The Caretaker’s Dilemma: Where am I needed most?
The world (particularly here in the USA) is full of “working moms,” and yet we regard ourselves and others with emotion, anxiety and something bordering on distrust.
If you’re a working mom (or if you are married to one) you know what I mean. You’re chatting with another mom at the park, and while your kids (and her kids) climb up the slides, the conversation turns personal. She tells you that she’s watched her kids climb the slide for the last six hours and in turn, you tell her that you saw patients (or graded papers, or drove to a client, or filled orders) for the last six hours.
And though at this moment both sets of kids feel the same sense of security married to freedom, both of you feel like maybe the activities that comprise your everyday conflict with your children’s needs.
Which brings us back to why we work in the first place, really…Not to give our kids more stuff, but to give them more of what they need: experiences, education, food and shelter. And, when the time comes to buy stuff (which, for most of us with kids happens quite a bit, actually) we like to have the means to make a choice about what we bring into our home. (more…)
My son recently celebrated his ninth birthday. Like most parents I delighted in giving him a special day and honoring him for the kid he is, the man he’ll become, and (with a feeling just-this-side of sadness) the little guy he once was.
He was once a little guy, it’s true. During the days preceding his birthday thoughts bubbled up from my memory, imprints from the little-guy-days, with a visceral intensity.
There they were: my first contractions, the evening ride downtown to the hospital, the delicate blue knit cap the nurse pulled onto his tiny head. The first feeding, then the first steps, the story of The Three Little Pigs announced in his little-guy-voice. The whole experience displayed in my mind’s eye and my tender heart.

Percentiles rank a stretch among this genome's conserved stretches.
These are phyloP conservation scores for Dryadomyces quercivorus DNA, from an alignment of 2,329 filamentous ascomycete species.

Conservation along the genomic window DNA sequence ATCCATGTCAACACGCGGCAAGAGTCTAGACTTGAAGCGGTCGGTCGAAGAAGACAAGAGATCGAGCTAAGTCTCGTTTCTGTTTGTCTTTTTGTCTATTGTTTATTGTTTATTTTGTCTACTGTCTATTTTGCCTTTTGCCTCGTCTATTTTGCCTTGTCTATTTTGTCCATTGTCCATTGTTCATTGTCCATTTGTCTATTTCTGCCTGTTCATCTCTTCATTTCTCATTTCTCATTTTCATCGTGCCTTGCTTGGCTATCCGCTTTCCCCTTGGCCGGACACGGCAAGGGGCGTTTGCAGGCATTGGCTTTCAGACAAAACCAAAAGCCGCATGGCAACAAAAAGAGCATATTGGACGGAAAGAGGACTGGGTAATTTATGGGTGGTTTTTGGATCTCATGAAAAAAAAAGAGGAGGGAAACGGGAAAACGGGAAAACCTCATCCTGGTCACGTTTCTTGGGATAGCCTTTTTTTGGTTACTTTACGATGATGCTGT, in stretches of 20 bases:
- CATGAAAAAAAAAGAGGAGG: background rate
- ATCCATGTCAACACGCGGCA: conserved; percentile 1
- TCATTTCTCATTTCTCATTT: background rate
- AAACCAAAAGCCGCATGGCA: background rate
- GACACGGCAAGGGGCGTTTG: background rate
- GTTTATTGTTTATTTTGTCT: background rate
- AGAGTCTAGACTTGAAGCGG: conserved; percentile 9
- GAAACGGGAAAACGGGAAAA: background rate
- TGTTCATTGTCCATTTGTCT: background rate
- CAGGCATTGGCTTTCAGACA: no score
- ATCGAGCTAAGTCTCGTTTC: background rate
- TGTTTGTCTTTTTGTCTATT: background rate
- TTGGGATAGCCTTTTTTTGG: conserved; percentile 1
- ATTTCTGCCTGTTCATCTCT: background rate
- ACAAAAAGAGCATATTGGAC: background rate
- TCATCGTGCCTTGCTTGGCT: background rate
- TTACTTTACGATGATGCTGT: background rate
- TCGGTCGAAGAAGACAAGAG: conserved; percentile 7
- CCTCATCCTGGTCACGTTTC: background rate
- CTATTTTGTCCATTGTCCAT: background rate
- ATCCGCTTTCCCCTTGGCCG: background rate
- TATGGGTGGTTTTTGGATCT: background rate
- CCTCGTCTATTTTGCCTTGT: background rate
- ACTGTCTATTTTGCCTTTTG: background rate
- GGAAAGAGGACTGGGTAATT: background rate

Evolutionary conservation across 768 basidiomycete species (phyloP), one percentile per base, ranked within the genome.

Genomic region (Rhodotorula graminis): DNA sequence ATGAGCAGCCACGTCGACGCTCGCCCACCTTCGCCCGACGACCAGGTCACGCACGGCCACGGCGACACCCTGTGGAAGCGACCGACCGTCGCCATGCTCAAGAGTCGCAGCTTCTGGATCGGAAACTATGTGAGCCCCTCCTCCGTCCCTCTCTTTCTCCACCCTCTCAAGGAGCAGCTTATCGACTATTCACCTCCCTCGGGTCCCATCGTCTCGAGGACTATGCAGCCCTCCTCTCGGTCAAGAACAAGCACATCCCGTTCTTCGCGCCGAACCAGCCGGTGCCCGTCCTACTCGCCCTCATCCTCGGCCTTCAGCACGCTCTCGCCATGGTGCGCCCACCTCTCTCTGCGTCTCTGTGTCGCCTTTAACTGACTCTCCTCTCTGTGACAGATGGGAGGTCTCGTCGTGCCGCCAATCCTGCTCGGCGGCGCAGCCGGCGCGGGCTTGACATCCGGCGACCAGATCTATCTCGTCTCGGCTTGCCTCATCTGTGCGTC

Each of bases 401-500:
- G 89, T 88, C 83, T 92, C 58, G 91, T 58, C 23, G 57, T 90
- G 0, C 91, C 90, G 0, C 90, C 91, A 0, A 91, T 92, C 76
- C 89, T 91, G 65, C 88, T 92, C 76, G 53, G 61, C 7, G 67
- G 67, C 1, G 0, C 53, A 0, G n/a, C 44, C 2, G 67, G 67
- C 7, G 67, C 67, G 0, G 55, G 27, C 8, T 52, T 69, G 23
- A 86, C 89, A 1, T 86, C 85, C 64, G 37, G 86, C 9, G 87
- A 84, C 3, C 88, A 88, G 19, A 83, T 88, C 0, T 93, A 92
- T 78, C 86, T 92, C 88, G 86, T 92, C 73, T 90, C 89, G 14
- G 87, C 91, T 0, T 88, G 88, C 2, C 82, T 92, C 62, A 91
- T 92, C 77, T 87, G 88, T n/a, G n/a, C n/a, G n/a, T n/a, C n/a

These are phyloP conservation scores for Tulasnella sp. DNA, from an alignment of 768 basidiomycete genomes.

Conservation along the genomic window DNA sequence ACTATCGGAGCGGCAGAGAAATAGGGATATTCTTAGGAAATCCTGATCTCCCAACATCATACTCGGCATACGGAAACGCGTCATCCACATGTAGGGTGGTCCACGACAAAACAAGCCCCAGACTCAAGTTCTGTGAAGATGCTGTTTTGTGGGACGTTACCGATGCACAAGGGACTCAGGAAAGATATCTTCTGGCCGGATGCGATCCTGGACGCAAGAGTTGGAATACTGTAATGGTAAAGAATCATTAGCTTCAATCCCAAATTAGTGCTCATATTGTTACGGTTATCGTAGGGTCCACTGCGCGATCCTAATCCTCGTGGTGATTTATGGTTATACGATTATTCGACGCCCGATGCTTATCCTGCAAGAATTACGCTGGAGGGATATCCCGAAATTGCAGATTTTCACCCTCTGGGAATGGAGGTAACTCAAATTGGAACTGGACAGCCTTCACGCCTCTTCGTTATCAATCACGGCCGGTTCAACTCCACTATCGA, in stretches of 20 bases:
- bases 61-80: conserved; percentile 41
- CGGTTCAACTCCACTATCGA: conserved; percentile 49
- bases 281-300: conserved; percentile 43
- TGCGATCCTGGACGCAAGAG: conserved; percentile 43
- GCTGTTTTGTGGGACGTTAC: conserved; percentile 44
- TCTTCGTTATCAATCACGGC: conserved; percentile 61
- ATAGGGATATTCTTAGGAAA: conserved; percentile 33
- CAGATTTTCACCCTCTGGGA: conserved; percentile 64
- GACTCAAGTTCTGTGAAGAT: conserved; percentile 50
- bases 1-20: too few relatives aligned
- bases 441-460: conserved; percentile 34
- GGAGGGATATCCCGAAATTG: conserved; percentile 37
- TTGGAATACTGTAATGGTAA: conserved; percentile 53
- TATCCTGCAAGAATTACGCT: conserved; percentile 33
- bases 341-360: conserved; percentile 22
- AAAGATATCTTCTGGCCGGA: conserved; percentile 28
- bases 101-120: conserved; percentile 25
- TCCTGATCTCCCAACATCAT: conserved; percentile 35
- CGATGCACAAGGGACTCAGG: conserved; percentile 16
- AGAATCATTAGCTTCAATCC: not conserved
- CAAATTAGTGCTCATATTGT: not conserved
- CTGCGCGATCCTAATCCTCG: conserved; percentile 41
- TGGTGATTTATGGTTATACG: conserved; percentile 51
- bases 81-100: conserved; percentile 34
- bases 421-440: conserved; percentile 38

It was my son’s whole experience but from my perspective, filtered through everything we’d shared together and also through the realities that had shaped me as a mom. (more…)
This week has been lovely in most parts of America. Here in Illinois, it’s been better-than-spring warm weather and sun. It’s only March (generally a chilled and cloudy month) so everyone has been moving about outdoors, soaking in this blessing.
My daughter and went to one of our favorite spots, Lincoln Memorial Gardens. We live in Springfield, Illinois which is the adult home of President Abraham Lincoln. He and his family lived here for over 28 years before his presidency, and he returned to Springfield to be buried in a somber, grand tomb in the Oak Ridge Cemetery. Lincoln Memorial Gardens is a vast natural space cultivated to maintain the wild feel of the natural Illinois landscape as it was when Abe lived here over 150 years ago. (more…)
Call it the weekend-phenomenon. Good things seem to wrap up just as they are getting started. It’s the truth, and it hurts, but it wouldn’t be vacation if it went on forever.
A friend writes on Facebook:
Every morning during our break, our little boy has woken us up with a long snuggle and a game of “Cars Memory” (or two, or three) in bed. I am desperately going to miss this morning ritual when we go back to our working reality tomorrow. I have decided I want to be a millionaire so that we can all just stay home like this together forever. Any ideas? (more…)
Hot and dry.
Words don’t grab it. Roasty days, kids with sweaty foreheads and dirty nails. Grass brown and parched enough to skewer a birthday balloon. Sun, grand and proud and framed in abundant blue. Pools become priceless, sprinklers work like heck. Kids and land and plants are wildly thirsty.
School kids must bring water bottles, parents assured that at least: we won’t let them dehydrate. A Midwestern parent says a prayer of thanks because even though it’s dry and hot, we’ve got access to water and our kids are safe.
Farmers worry on low yields. What they worry on, so should you. Today, the average U.S. farmer feeds 155 people.* A scorching drought spells trouble for each of those folks and families. High prices, high demand – it’s all a part of what happens when there isn’t enough. (more…)